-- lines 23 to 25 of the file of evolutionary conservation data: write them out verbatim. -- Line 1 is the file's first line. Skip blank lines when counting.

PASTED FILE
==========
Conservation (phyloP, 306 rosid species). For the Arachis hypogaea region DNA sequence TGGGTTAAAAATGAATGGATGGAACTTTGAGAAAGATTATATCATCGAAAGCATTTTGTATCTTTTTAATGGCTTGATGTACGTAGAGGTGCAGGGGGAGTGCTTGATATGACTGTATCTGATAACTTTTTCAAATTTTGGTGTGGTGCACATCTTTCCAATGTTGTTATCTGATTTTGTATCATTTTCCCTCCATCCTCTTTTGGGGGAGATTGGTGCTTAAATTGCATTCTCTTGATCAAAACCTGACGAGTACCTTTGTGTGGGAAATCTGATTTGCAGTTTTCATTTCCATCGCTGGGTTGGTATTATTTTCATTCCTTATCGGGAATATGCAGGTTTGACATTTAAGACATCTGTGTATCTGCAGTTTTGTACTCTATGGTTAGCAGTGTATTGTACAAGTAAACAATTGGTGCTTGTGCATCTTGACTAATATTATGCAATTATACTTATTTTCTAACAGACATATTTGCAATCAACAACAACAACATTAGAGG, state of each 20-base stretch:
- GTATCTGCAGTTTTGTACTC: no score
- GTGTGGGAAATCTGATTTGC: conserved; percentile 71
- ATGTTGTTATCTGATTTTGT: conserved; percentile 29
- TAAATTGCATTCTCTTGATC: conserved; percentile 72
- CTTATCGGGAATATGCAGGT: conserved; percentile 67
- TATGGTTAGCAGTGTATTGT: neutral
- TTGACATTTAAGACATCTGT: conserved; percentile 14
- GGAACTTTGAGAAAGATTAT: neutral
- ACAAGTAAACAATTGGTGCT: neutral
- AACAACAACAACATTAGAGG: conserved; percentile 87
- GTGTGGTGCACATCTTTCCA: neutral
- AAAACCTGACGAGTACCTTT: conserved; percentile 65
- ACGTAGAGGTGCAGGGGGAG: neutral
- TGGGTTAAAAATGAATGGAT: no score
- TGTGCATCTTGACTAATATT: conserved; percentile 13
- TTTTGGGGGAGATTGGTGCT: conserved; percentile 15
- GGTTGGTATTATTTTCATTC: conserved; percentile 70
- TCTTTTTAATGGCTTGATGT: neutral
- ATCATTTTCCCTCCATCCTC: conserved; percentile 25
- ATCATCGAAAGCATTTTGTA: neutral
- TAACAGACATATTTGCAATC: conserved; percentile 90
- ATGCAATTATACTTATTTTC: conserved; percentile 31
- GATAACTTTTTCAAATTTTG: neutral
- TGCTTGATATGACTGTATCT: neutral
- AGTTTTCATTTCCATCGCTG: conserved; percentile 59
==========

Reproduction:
- ATGCAATTATACTTATTTTC: conserved; percentile 31
- GATAACTTTTTCAAATTTTG: neutral
- TGCTTGATATGACTGTATCT: neutral